The Mobiuz EX3210U packs punchy specs and impressive HDR features, but its lacklustre extras could add insult to its lavish price point.
I’ve got a confession to make – I rarely get excited about monitors. While they’re undeniably a PC necessity, I’d usually rather invest in either a rig upgrade or a cute new gaming keyboard for my desk. Yet, BenQ’s 32-inch Mobiuz EX3210U has stirred something within me, a sense of awe that I’ve not felt since trying out Call of Duty 2: The Big Red One on a fancy screen back in 2005. While this lavish 4K 144Hz package comes at an exuberant cost, BenQ’s rectangular eye candy just about justifies its price, but you’ll need to ignore some of its underwhelming extra features.
When a gaming monitor costs $1,100 USD, you expect a pleasing transition from box to desk. The EX3210U’s packaging doesn’t scream premium, but unboxing it was a quick and stress-free affair. There’s also something to be said about how easy it is to connect its base and stand, as everything clicks together like Lego Teknik. This might be easily taken for granted, but when you’re raring to get going, nothing beats a simplistic set-up to kickstart your time with a product.
The Mobiuz EX3210U shares box space with included HDMI, USB, and DisplayPort cables, as well as a nifty remote. There’s nothing I loathe more than fumbling around with on-screen display menu buttons, so including TV-style controls feels like a boon rather than a novelty. It’s also worth noting that this monitor actually has built-in speakers, a feature that gives its wireless doofer more purpose.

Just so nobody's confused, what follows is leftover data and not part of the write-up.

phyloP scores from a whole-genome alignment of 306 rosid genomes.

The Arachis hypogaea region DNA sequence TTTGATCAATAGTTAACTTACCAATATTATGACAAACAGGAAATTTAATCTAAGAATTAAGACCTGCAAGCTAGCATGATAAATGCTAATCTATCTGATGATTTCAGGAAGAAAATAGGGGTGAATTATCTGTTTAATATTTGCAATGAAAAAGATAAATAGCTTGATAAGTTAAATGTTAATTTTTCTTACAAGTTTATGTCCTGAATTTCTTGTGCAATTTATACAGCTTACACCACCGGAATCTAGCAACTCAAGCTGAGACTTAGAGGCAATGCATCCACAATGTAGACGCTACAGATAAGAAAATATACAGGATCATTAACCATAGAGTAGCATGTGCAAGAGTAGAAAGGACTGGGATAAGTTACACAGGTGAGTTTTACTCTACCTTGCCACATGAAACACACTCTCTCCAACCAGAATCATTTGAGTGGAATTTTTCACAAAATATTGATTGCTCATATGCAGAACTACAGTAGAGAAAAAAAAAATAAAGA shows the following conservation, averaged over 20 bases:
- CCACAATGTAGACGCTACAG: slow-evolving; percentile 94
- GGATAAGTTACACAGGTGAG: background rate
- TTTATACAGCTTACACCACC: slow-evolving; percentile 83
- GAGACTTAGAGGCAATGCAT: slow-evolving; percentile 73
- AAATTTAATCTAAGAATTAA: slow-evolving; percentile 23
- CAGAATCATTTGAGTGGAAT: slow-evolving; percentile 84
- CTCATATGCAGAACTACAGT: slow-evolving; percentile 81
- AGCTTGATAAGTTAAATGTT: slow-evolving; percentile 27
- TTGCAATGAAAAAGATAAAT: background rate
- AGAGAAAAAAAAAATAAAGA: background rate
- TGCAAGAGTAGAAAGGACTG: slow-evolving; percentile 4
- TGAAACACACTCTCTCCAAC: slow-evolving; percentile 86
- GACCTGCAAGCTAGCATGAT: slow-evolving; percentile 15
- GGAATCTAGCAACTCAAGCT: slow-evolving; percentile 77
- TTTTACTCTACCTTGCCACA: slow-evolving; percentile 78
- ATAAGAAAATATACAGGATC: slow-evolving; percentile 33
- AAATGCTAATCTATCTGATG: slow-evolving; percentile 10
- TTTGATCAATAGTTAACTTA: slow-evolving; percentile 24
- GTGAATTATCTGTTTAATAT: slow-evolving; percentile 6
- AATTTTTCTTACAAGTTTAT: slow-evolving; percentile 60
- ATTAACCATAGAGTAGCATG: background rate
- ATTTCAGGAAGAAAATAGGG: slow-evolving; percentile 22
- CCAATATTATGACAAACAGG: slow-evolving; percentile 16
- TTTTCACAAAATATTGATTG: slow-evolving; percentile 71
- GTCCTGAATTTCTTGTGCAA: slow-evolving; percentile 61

Aesthetically, the Mobiuz EX3210U is a gaming monitor mullet, as its design feels a bit “business in the front, party in the back.” Behind the panel, you’ve got a striking, angular white shell clad with diagonal RGB strips, which makes the front bezel’s basic black finish feel like a complete mismatch. I’m not sure why BenQ decided to go with such a contrasting design choice, but it almost feels like an assembly line mixup.
An additional RGB strip underneath the EX3210U could help incorporate both halves of its design, especially since its lighting is too dim to provide a Philips Hue style backdrop glow. That said, this monitor’s silver and orange stand can be enjoyed from the front, and its V shape comes with some desk space-saving benefits too. Being able to stow away a 60% keyboard partially under the Mobiuz leaves plenty of room for other desk activities, and you could even fill the space with a small soundbar, like the Razer Leviathan.
The Mobiuz EX3210U comes with an impressive array of inputs, including two HDMI 2.1 ports, a DisplayPort, a headphone jack, and a four-port USB 3.0 hub. This means you can keep your gaming desk tidy with a single USB cable connecting most of your peripherals from your monitor to your gaming PC, preventing spaghetti monsters from forming behind the scenes.
Of course, the best gaming monitors don’t earn their status through form factor alone, and the Mobiuz’s true selling point is its 4K 144Hz display. If you’ve got a machine that can pump out this illustrious frame rate and resolution combo, you’ll be able to glimpse into a future standard that could take PC gaming to new heights. Sure, there are a few options out there that boast similar specs, like the Samsung Odyssey, but the Mobiuz has a few bells and whistles to help get ahead of its competition.
There’s a lot to like about BenQ’s impressive 4K panel, with a high colour gamut that makes high-resolution visuals pop. Playing the demo for the vibrant action FPS game Neon White really drives home this display’s colourful abilities, teaming up with a high resolution and refresh rate to create a mesmerising experience.